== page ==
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<nettime> NYT: When Official Truth Collides With Cheap Digital Technology

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Subject: Fwd: [MIMdiscussion] Fwd: You Tube - Critical Mass Bicyclist

Subject: You Tube - Critical Mass Bicyclist Assaulted by NYPD

A lawyer for Mr. Long, Mark Taylor, said the cyclist had been "assaulted by
the police."

You Tube - Critical Mass Bicyclist Assaulted by NYPD

democracynow.org - NYPD Officer Stripped of Badge After Tackling Cyclist

NYTimes.com: Officer Investigated in Toppling of Cyclist

NYTimes.com: When Official Truth Collides With Cheap Digital Technology

You Tube - Critical Mass Bicyclist Assaulted by NYPD


democracynow.org <http://demo%20%20cracynow.org>

NYPD Officer Stripped of Badge After Tackling Cyclist

And a New York City police officer has been stripped of his badge after he
was videotaped body-checking a bicyclist during last week's Critical Mass
ride. A video was posted on YouTube showing the officer, Patrick Pogan,
violently knocking a cyclist off his bike. The officer then arrested the
cyclist and charged him with attempted assault, disorderly conduct and
resisting arrest. The police have said the charges against the cyclist will
likely be dropped.





The New York Times

July 30, 2008

About New York

When Official Truth Collides With Cheap Digital Technology


Around 9:30 on Friday night, a bicyclist pedaling down Seventh Avenue veered
to the left, trying to avoid hitting a police officer who was in the m iddle
of the street.

But the officer, Patrick Pogan, took a few quick steps toward the biker,
Christopher Long, braced himself and drove his upper body into Mr. Long.

Officer Pogan, an all-star football player in high school, hit Mr. Long as
if he were a halfback running along the sidelines, and sent him flying.

As of Tuesday evening, a videotape of the encounter had been viewed about
400,000 times on YouTube. "I can't explain why it happened," Police
Commissioner Raymond W. Kelly said on Tuesday. "I have no understanding as
to why that would happen."

But this episode was not just a powerful crash between one bicyclist and a
police officer. It may turn out to be yet another head-on collision between
false stories told by some police officers in criminal court cases and
documentary evidence that directly contradicts them. And while in many
instances the inaccurate stories have been tolerated by police superiors and
prosecutors, Officer Pogan's account is getting high-level scrutiny.

Later that night, Officer Pogan composed a story of his encounter with Mr.
Long . It bore no resemblance to the events seen on the videotape. Based on
the sworn complaint, Mr. Long was held for 26 hours on charges of attempted
assault and disorderly conduct.

Over the weekend, though, the videotape, made by a tourist in Times Square
with his family, fell into the hands of people involved with Critical Mass,
the monthly bicycle rally that Mr. Long had been riding in.

The availability of cheap digital technology ? video cameras, digital
cameras, cellphone cameras ? has ended a monopoly on the history of public
gatherings that was limited to the official narratives, like the sworn
documents created by police officers and prosecutors. The digital age has
brought in free-range history.

Hundreds of cases against people arrested during the 2004 Republican
National Convention collapsed under an avalanche of videotaped evidence that
either completely contradicted police accounts, or raised significant
questions about their reliability. The videotapes were made by people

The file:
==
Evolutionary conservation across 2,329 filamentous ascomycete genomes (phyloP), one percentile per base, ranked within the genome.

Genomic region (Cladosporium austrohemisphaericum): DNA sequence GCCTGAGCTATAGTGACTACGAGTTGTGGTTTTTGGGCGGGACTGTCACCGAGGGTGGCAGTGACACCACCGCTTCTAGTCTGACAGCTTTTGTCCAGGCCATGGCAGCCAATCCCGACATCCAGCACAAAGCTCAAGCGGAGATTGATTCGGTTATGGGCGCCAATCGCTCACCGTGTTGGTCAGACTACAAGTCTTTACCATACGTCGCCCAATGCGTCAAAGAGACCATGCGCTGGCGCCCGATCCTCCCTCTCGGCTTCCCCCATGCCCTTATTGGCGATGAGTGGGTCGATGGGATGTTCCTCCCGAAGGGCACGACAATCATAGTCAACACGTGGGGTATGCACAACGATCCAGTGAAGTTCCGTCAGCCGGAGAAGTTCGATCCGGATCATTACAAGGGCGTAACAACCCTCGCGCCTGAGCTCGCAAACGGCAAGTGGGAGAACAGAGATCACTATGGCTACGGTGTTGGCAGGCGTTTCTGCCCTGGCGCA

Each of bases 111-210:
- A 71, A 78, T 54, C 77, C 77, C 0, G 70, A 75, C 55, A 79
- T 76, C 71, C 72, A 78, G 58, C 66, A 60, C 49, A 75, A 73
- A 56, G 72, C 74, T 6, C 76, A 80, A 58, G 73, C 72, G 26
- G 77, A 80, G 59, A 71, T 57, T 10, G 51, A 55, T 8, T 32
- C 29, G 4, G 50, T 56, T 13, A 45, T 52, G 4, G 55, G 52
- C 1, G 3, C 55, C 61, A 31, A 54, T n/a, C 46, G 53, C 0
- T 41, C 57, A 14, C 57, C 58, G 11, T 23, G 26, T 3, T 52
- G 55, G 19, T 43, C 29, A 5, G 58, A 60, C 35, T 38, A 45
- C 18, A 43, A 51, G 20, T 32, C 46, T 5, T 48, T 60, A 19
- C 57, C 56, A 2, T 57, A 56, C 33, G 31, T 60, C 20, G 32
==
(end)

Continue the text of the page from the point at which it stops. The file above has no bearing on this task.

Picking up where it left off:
involved in the protests, bystanders, tourists and police officers.

At the New York Public Library, a small group holding a banner against one
of the stone lions was arrested and charged with blocking traffic in the
middle of 42nd Street, although video showed they were on the steps, and
nowhere near the street.

In another case at the library, a police officer testified that he and three
other officers had to c arry one protester, Dennis Kyne, by his hands and
feet down the library steps. Videotape showed that Mr. Kyne walked down the
steps under his own power, and that the officer who testified against him
had no role in his arrest. The charges were dismissed; the Manhattan
district attorney's office declined to bring perjury charges against the
officer who gave the testimony.

Dozens of complaints were sworn by police officers who said they had
witnessed people violating the law on Fulton Street and near Union Square,
but later admitted under oath that their only involvement was to process the
arrests, and that they had not actually seen the disorderly conduct that was

An assistant to District Attorney Robert M. Morgenthau wrote to the Police
Department to stress the importance of officers' not swearing to things they
had not seen for themselves. The prosecutors said the confusion surrounding
mass arrests made it hard to bring perjury charges.

The case of Christopher Long and Officer Pogan is shaping up as another
example of an official narrative being directly challenged by videotape.

In a criminal court complaint, Officer Pogan wrote that Mr. Long
deliberately attacked him with the bike ? although the videotape shows Mr.
Long veering away from Officer Pogan, who pursues him toward the curb.

The officer said he was knocked to the ground by Mr. Long. Throughout the
tape, though, he remains on his feet, even after banging into Mr. Long.

The police officer wrote that Mr. Long had been "weaving" in and out of
traffic, "thereby forcing multiple vehicles to stop abruptly or change their
direction in order to avoid hitting" Mr. Long. However, in the videotape, it
appears that there are no cars on the street.

Mr. Long is due back in court in early September. By then, most of Mr.
Long's bruises are likely to have healed. The prognosis for the truth is not
so clear.


[please go to original to access the following resources]